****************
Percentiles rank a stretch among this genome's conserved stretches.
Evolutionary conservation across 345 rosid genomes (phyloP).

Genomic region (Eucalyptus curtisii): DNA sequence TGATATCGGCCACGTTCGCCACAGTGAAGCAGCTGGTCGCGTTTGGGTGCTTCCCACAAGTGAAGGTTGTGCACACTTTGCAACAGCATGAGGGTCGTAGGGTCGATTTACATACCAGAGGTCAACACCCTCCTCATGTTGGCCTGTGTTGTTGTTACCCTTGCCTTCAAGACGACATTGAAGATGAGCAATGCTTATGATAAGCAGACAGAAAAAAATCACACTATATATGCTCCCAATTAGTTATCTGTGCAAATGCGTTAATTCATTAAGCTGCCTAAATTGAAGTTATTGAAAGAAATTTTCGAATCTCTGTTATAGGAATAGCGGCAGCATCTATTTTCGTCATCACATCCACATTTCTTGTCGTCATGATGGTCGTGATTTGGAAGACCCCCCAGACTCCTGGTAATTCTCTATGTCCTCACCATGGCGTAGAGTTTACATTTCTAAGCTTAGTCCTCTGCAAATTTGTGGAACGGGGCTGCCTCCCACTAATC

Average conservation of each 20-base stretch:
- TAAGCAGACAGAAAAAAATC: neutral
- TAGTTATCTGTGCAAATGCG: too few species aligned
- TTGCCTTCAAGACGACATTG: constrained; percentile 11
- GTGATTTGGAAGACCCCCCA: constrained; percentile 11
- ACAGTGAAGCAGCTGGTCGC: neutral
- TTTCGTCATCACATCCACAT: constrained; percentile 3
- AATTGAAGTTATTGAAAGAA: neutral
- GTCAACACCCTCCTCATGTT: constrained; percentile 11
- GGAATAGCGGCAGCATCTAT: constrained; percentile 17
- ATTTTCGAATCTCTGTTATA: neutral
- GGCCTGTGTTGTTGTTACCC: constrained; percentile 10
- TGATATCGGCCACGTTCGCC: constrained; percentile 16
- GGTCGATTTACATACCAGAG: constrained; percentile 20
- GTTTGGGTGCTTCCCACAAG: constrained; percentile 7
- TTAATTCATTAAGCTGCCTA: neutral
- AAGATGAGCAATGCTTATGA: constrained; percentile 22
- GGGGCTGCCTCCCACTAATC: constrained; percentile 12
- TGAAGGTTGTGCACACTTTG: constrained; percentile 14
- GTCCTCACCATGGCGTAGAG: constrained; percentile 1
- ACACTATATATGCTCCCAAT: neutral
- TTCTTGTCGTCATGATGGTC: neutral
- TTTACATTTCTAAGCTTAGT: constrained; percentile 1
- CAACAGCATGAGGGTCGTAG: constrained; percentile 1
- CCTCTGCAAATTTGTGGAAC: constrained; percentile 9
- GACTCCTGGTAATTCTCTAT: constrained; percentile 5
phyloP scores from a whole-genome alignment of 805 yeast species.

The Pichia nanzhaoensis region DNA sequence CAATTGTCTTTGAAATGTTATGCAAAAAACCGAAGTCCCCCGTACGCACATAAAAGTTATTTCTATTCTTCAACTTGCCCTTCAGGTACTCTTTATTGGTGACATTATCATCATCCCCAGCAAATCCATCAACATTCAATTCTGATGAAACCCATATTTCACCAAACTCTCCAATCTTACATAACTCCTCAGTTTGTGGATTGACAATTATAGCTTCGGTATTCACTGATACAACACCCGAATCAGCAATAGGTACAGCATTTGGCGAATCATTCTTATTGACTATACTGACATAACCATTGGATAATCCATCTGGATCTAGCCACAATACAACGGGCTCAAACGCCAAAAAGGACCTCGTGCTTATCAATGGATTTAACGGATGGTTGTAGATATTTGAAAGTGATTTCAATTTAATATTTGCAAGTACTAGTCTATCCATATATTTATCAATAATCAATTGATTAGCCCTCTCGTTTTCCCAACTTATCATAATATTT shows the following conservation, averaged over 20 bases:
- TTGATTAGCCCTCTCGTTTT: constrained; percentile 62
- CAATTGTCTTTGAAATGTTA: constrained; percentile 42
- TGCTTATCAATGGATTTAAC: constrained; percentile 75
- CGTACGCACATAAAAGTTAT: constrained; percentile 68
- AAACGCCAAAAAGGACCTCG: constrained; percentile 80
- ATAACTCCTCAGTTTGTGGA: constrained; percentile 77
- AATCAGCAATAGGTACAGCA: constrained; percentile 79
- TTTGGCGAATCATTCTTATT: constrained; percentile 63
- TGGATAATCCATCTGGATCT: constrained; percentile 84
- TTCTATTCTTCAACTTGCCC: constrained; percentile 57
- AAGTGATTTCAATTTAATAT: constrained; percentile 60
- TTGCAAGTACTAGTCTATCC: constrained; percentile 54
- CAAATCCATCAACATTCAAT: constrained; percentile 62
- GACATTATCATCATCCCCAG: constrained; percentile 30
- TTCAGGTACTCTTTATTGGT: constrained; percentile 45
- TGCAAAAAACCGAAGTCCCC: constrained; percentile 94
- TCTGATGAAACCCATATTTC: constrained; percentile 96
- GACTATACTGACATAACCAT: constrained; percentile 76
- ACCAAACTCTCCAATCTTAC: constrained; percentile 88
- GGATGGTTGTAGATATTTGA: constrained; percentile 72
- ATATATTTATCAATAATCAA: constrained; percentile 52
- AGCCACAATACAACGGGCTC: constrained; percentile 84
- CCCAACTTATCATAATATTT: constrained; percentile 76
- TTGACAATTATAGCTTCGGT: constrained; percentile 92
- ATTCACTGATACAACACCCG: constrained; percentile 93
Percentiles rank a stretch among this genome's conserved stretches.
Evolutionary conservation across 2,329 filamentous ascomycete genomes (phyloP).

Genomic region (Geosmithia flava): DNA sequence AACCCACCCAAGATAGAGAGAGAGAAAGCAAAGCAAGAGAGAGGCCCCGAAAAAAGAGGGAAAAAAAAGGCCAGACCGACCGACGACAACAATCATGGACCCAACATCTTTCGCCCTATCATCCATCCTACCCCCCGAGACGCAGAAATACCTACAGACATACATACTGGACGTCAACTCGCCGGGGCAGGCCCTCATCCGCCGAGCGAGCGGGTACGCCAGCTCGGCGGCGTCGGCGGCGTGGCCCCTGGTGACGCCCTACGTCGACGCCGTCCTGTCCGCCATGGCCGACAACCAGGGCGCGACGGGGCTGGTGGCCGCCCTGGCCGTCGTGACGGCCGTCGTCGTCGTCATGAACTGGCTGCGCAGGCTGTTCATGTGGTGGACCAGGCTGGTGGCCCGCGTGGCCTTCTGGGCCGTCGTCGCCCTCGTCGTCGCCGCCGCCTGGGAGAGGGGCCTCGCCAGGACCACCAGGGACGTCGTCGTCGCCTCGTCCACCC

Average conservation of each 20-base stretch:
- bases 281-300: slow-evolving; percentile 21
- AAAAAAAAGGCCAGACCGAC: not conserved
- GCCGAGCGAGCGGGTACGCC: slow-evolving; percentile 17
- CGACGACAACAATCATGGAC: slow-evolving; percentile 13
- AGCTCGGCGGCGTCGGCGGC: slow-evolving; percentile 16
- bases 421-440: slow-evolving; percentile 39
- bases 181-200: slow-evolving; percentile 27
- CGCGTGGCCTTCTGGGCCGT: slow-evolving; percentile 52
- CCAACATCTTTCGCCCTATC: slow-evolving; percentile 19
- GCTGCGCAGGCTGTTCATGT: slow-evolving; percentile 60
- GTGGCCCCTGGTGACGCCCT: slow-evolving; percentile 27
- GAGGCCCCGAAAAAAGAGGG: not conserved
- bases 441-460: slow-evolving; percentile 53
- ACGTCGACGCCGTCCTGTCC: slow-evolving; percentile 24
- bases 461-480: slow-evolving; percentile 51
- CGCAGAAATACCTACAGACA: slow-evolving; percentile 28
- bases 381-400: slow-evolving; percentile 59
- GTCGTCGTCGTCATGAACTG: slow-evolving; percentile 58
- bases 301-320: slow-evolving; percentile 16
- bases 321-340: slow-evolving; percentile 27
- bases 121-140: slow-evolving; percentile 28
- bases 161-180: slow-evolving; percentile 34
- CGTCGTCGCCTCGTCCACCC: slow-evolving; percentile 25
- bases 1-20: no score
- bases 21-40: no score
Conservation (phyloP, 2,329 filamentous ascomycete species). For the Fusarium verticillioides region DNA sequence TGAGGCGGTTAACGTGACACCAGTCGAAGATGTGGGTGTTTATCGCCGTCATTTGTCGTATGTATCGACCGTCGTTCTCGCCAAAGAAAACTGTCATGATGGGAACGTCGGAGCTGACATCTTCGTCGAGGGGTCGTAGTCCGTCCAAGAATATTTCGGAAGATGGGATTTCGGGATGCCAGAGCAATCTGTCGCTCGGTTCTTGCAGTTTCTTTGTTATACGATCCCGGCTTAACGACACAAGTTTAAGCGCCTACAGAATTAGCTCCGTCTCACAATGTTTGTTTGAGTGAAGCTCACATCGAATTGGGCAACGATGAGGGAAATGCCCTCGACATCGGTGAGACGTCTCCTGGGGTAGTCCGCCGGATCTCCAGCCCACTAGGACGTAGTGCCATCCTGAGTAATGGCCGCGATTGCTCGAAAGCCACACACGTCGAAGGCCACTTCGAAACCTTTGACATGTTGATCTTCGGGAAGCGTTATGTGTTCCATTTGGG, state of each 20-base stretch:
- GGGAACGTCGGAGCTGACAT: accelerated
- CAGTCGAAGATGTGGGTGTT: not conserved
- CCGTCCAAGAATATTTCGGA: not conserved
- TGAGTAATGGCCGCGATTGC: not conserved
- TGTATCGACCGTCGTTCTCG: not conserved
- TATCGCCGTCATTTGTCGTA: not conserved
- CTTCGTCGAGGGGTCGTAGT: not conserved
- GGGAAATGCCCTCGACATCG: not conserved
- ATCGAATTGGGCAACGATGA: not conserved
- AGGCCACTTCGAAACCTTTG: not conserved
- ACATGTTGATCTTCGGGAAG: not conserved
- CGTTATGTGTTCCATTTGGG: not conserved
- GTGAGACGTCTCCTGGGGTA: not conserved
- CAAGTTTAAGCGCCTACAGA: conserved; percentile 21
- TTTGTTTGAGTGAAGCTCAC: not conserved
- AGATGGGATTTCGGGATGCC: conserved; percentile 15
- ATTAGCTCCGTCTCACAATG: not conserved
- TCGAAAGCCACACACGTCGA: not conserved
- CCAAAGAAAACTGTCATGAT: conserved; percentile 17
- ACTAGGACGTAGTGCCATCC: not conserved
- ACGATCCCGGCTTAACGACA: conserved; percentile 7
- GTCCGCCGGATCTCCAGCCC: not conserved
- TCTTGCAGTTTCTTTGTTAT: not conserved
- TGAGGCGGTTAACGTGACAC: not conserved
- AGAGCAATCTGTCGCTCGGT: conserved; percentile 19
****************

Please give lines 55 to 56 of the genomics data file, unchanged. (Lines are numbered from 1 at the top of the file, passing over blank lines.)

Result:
- TTGACAATTATAGCTTCGGT: constrained; percentile 92
- ATTCACTGATACAACACCCG: constrained; percentile 93